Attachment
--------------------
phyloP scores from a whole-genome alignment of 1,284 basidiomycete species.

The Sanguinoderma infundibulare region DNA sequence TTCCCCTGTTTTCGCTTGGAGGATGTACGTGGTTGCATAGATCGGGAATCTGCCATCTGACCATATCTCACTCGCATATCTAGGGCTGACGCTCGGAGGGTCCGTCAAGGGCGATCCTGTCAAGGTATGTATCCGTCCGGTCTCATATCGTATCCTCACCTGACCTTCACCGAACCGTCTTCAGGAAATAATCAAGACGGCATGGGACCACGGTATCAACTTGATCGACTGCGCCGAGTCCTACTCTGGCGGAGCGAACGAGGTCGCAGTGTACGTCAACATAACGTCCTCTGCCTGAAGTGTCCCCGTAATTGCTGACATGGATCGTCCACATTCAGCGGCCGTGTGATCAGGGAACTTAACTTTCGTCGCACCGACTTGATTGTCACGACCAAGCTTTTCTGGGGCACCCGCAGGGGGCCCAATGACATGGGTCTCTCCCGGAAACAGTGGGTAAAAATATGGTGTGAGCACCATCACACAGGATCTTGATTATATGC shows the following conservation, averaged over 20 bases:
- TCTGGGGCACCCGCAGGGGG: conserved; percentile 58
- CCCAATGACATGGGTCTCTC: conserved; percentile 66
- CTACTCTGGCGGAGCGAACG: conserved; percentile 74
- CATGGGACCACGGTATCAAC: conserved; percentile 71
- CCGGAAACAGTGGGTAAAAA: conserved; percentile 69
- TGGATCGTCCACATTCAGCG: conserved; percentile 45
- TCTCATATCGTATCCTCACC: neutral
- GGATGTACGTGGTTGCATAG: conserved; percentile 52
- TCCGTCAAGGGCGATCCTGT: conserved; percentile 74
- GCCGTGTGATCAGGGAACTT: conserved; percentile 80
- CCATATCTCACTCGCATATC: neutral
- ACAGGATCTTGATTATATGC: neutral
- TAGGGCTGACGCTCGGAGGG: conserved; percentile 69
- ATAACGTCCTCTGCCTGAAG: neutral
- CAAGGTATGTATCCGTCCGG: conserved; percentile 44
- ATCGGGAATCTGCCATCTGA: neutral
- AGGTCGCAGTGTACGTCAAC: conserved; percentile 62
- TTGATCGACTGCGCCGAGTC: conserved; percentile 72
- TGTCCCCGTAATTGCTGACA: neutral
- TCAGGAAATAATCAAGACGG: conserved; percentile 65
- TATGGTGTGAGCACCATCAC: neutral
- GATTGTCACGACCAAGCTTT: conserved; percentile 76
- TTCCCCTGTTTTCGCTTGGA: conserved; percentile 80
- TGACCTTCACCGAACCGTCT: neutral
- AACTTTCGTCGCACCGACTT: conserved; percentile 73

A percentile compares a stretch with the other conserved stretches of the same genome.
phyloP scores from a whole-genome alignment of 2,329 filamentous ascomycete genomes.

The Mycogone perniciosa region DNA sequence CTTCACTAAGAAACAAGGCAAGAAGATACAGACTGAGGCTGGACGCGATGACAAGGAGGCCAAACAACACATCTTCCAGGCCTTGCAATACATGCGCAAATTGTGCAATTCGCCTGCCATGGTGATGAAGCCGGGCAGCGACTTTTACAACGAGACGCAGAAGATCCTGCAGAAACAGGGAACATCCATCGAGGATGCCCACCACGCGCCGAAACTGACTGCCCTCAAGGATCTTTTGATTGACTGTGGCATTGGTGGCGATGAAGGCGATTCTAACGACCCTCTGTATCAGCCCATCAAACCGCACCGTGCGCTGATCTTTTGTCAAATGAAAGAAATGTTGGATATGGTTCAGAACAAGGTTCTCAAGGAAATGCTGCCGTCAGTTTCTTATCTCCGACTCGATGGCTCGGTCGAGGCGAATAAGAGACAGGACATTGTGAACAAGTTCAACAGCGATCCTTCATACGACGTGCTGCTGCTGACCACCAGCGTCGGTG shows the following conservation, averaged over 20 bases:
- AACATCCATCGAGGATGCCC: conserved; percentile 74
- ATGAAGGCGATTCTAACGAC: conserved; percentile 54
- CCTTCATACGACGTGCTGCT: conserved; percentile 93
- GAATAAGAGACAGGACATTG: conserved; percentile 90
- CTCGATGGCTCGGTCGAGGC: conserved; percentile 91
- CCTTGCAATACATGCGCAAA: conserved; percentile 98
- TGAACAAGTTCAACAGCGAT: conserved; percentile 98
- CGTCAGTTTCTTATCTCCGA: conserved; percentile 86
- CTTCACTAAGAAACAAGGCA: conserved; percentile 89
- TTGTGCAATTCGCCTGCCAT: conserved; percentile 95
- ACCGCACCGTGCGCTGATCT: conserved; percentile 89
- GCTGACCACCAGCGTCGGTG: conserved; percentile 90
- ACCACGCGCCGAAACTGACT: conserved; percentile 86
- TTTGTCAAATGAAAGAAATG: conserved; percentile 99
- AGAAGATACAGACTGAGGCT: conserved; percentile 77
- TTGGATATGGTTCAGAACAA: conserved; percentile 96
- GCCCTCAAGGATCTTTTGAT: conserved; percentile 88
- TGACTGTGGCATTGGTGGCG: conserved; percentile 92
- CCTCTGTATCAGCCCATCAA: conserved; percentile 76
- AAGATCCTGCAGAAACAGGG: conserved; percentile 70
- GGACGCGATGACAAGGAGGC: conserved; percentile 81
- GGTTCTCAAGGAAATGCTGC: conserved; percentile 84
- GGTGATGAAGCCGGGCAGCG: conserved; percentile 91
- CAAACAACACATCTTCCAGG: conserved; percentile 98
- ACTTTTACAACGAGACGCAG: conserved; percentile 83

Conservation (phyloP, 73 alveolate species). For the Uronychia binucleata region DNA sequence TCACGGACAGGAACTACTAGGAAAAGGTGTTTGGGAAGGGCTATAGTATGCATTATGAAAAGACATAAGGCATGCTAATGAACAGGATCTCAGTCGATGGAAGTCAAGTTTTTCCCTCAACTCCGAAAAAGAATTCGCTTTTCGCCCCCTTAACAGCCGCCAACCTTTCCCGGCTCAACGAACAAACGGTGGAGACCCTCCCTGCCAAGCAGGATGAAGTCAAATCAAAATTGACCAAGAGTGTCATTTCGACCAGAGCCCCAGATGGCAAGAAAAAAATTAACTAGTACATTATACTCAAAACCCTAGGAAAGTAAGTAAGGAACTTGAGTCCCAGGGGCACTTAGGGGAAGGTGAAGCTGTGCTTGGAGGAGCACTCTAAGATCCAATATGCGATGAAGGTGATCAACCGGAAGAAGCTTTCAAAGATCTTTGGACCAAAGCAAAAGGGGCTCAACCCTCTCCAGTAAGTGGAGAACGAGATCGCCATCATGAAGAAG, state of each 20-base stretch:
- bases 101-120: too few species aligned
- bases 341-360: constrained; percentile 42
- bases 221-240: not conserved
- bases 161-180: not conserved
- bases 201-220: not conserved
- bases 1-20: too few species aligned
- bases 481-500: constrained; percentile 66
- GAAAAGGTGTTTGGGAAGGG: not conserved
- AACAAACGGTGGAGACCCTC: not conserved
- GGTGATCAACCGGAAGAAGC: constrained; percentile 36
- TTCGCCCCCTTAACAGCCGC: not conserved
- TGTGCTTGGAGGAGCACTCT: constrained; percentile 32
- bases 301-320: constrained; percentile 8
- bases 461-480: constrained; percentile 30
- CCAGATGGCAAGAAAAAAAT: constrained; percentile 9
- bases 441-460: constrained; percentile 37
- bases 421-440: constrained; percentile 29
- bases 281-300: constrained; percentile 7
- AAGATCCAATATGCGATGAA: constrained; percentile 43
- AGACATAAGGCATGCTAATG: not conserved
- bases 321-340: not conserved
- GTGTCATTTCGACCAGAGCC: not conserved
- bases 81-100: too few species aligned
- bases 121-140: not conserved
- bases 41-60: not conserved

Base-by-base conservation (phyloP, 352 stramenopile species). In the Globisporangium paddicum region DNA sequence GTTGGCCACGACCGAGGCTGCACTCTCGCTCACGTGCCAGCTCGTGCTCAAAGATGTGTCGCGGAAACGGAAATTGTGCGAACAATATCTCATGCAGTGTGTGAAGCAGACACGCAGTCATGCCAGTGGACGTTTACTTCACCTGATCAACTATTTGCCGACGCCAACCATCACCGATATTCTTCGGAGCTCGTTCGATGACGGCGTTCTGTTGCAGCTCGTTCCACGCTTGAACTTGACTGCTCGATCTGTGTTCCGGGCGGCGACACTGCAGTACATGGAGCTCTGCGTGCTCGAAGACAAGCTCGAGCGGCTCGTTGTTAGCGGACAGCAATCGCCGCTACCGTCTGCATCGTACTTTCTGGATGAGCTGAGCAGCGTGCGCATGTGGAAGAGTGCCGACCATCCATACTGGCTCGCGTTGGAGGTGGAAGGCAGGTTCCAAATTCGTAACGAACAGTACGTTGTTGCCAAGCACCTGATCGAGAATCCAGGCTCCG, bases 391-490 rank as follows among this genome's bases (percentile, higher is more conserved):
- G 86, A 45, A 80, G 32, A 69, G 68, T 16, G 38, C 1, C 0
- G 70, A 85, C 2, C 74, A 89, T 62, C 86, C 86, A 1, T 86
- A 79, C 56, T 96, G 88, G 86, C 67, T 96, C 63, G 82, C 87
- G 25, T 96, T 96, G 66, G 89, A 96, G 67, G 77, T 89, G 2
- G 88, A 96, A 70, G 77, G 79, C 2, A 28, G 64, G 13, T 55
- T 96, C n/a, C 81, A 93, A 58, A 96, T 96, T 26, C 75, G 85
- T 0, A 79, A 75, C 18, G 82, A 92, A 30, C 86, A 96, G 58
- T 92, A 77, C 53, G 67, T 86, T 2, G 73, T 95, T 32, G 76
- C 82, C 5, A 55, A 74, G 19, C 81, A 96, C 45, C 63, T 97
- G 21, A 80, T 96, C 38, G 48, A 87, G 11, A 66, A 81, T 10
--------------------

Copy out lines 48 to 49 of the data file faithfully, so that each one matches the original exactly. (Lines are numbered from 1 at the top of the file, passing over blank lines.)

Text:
- TGACTGTGGCATTGGTGGCG: conserved; percentile 92
- CCTCTGTATCAGCCCATCAA: conserved; percentile 76